Neil Whitelock, director for cloud and SI alliances at Avaya, warns that customers making the move to cloud “want partners to understand their business, provide local customer support and have knowledge of exactly which staged applications will best improve their operational performance. Not only does a tailored service need to suit the individual needs of each business, the solution must also be built seamlessly into the business growth plan”.

Partners and vendors need to understand that a “one size fits all” approach does not work for cloud migrations, he warns, and leading to restricted performance and costly repercussions further down the line. “Making the transformation from on-site services to the cloud is not simply a binary switch and vendors must be able to provide a hybrid deployment to underpin their customers’ journey to the cloud”.

Vendors can help partners “by collaborating on a well-defined strategy that pinpoints the exact requirements of a customer and users, not just in the present but for the future”.

Alex Raistrick, director WEUR at Rubrik, says that partners need to build up their cloud skills and knowledge to stay aligned with their customers’ need for help and advice when transitioning to cloud. “These skills will include the ability to manage data in the cloud, orchestrate the movement of data and help customers to protect that data,” he states. "The channel will develop these skills with the help of modern vendors.”

As for vendors, they need to help partners understand how to make the change from appliance sale to cloud and shared services models - “it’s very much in the interest of vendors to ensure that their partners are fully enabled”.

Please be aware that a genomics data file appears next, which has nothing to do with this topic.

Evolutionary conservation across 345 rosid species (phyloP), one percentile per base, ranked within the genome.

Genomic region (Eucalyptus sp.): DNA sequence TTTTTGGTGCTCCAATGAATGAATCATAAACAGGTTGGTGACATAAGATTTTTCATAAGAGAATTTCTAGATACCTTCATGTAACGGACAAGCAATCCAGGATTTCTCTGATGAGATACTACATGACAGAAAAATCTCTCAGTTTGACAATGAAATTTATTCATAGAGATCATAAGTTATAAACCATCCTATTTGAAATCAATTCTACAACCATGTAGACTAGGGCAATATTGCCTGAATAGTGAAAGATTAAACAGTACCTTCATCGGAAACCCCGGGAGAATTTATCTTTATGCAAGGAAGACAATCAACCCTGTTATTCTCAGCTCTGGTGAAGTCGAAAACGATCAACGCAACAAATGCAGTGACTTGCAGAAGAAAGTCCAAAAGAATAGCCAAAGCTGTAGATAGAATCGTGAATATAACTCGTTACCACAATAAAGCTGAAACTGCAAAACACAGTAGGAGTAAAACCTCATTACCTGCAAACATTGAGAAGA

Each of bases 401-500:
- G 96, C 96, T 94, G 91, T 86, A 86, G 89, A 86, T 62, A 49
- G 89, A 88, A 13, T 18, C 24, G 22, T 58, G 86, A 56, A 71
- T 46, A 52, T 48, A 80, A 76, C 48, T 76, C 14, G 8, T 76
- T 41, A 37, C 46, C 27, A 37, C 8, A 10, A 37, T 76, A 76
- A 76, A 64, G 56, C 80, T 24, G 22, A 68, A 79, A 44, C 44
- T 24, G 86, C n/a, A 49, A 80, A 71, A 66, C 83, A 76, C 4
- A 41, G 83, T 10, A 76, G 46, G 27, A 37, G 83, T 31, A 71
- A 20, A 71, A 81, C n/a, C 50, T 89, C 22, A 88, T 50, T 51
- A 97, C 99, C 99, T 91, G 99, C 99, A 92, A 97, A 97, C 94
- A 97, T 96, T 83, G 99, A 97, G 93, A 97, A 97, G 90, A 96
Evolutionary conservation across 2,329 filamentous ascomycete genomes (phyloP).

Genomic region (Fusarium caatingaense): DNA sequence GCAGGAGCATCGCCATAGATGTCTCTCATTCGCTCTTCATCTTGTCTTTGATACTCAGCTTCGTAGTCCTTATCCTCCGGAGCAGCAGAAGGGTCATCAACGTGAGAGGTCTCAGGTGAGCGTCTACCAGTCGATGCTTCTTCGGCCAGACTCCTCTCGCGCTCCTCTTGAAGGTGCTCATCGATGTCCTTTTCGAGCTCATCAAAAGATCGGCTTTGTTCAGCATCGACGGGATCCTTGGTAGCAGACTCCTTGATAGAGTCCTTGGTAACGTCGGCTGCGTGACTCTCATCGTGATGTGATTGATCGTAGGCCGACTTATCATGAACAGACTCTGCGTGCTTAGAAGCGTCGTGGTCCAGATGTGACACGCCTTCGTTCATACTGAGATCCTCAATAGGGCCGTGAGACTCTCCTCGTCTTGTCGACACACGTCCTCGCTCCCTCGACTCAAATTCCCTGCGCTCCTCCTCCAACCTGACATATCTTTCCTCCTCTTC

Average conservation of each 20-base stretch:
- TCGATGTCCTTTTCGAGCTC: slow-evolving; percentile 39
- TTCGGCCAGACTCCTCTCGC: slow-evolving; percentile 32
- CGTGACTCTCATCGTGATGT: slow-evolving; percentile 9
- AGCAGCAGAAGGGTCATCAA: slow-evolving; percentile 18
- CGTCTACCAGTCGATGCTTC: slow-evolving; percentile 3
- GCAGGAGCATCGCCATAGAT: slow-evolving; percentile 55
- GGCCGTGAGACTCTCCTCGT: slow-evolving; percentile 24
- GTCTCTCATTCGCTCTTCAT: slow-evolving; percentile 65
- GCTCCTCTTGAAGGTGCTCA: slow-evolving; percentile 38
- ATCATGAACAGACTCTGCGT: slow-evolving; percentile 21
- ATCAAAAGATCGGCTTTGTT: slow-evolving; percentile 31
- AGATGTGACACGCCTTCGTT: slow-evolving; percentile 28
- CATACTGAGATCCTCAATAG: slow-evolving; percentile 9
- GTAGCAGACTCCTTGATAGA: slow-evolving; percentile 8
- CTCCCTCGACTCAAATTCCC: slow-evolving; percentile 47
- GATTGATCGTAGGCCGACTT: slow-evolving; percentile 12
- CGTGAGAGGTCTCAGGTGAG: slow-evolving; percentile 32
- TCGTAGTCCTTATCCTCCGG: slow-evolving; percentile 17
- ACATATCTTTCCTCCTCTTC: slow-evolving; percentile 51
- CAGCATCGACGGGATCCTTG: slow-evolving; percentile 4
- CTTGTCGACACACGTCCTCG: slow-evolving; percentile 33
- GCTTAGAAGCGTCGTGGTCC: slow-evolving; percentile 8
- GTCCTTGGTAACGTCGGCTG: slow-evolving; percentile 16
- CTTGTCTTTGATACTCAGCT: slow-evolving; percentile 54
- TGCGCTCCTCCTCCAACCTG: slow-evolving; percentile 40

From a distribution point of view, Mark Charleton, CEO at Blue Solutions, argues that most of the value distributors can add “is in choosing to work with vendors that have made real efforts to simplify the management of cloud services, so that the perceived upheaval of moving to them is offset”.

He gives the example of Trend Micro “which has worked really hard to develop and improve centralised consoles that put critical cloud processes like licence management under a single pane of glass that’s easy to use and keeps admin overheads down”.

Craig Joseph, COO at intY, says the onus is on vendors and distributors “to make it as easy as possible for their partners to move to a cloud and subscription revenue-based model”, because it offers a number of long-term business benefits, including generating stable revenue streams and developing productive relationships with customers.

But resellers and partners need to have a convincing proposition to accelerate the transition to the cloud and persuade customers “that now is the time to embrace cloud technology”. They need to offer the full spectrum of cloud services that users need to successfully manage their IT estate in the cloud, including security, data backup and storage, and application development. “Distributors must ensure that they are delivering this full range of services to their partners if they are to help them grow their business and encourage their customers to move to the cloud,” he adds.

The tools that distributors and vendors provide to resellers can play a crucial role in helping partners make the transition. While the move to cloud technology has prompted partners and resellers to adopt new subscription-revenue based business models, it has not been an easy transition for them. “It is critical for distributors to develop tools and platforms, such as online sales portals, to help partners and resellers transition smoothly to a cloud revenue-based business, track their sales and revenue from the products they’re selling, as well as provide the products quickly and efficiently to their customers,” Joseph concludes.